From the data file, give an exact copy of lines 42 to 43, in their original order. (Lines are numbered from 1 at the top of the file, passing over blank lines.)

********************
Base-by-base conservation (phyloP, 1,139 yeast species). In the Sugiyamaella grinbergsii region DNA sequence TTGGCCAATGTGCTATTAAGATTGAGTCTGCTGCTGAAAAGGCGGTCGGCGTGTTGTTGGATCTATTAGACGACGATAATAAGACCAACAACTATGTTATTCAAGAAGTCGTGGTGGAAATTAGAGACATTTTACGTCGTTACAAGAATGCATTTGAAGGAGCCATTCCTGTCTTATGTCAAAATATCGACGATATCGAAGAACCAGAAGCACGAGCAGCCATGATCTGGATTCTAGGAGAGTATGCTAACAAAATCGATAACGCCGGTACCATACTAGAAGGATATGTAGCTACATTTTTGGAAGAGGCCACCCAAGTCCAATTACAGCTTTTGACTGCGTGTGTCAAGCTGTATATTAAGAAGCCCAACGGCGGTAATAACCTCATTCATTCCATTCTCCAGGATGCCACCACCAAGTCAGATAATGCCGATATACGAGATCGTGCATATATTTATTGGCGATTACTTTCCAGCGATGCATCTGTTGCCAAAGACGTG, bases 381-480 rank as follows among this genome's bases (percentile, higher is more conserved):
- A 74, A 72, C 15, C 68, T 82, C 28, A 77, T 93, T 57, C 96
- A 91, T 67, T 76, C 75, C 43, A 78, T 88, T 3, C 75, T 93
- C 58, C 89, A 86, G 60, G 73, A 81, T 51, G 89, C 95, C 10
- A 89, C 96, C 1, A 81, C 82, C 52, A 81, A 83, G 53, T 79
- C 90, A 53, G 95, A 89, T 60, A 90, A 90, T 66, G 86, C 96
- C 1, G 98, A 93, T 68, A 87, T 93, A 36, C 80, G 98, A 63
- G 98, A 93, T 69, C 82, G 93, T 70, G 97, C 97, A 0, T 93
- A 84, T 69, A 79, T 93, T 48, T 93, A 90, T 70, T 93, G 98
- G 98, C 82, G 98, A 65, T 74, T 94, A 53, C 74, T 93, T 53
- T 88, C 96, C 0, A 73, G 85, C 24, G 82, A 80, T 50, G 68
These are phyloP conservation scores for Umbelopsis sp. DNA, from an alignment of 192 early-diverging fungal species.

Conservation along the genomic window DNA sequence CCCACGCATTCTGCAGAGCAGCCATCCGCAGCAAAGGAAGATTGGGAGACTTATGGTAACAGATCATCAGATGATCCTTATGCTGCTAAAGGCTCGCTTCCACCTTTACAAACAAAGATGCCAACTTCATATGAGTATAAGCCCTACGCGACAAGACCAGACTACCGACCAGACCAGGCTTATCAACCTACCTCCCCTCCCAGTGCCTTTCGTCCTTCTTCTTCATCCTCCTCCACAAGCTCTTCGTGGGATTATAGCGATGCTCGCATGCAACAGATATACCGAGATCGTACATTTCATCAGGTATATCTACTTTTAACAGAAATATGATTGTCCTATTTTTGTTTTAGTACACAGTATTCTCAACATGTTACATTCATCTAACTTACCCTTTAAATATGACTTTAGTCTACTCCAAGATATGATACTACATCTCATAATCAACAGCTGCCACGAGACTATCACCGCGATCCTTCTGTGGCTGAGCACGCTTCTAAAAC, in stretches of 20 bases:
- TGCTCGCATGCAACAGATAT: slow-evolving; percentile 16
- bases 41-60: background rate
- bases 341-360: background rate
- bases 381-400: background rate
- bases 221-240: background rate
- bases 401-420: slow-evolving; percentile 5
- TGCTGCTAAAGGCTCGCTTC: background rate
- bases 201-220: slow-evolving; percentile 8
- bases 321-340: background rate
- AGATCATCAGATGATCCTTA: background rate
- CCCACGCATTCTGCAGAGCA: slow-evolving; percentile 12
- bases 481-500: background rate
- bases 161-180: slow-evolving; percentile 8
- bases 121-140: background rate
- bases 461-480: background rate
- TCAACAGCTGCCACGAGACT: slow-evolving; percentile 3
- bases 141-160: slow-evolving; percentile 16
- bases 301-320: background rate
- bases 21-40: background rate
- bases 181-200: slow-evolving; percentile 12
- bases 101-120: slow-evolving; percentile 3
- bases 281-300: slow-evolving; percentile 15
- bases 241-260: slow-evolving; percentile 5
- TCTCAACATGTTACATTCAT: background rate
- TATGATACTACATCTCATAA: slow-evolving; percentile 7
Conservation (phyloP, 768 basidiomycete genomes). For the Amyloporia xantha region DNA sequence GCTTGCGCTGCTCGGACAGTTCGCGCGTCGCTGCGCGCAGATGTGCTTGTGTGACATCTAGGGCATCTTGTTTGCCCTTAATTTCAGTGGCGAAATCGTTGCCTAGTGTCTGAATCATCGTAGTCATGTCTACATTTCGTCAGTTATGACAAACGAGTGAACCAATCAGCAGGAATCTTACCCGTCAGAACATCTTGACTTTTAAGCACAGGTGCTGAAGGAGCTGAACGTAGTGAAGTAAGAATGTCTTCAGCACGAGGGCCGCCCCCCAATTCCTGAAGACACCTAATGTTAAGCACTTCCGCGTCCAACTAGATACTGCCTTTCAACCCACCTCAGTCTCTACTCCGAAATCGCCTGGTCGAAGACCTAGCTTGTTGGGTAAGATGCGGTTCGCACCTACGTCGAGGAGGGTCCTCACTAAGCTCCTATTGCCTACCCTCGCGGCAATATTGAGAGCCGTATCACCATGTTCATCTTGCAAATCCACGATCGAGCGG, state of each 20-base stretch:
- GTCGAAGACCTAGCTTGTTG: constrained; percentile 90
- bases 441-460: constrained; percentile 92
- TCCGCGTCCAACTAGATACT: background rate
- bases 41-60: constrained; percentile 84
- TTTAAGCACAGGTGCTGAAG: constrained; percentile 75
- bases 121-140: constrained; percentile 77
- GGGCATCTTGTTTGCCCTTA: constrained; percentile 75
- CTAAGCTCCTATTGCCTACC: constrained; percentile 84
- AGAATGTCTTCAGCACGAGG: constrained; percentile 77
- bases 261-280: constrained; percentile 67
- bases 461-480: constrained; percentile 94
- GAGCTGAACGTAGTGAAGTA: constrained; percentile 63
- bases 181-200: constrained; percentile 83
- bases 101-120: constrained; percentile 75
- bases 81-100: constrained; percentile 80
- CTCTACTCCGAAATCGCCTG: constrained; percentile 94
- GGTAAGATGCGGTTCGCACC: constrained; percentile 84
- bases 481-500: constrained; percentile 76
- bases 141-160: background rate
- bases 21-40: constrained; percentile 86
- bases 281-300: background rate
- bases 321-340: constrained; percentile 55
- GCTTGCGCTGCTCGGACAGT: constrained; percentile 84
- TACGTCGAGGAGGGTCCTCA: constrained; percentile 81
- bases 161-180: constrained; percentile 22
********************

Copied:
- TCCGCGTCCAACTAGATACT: background rate
- bases 41-60: constrained; percentile 84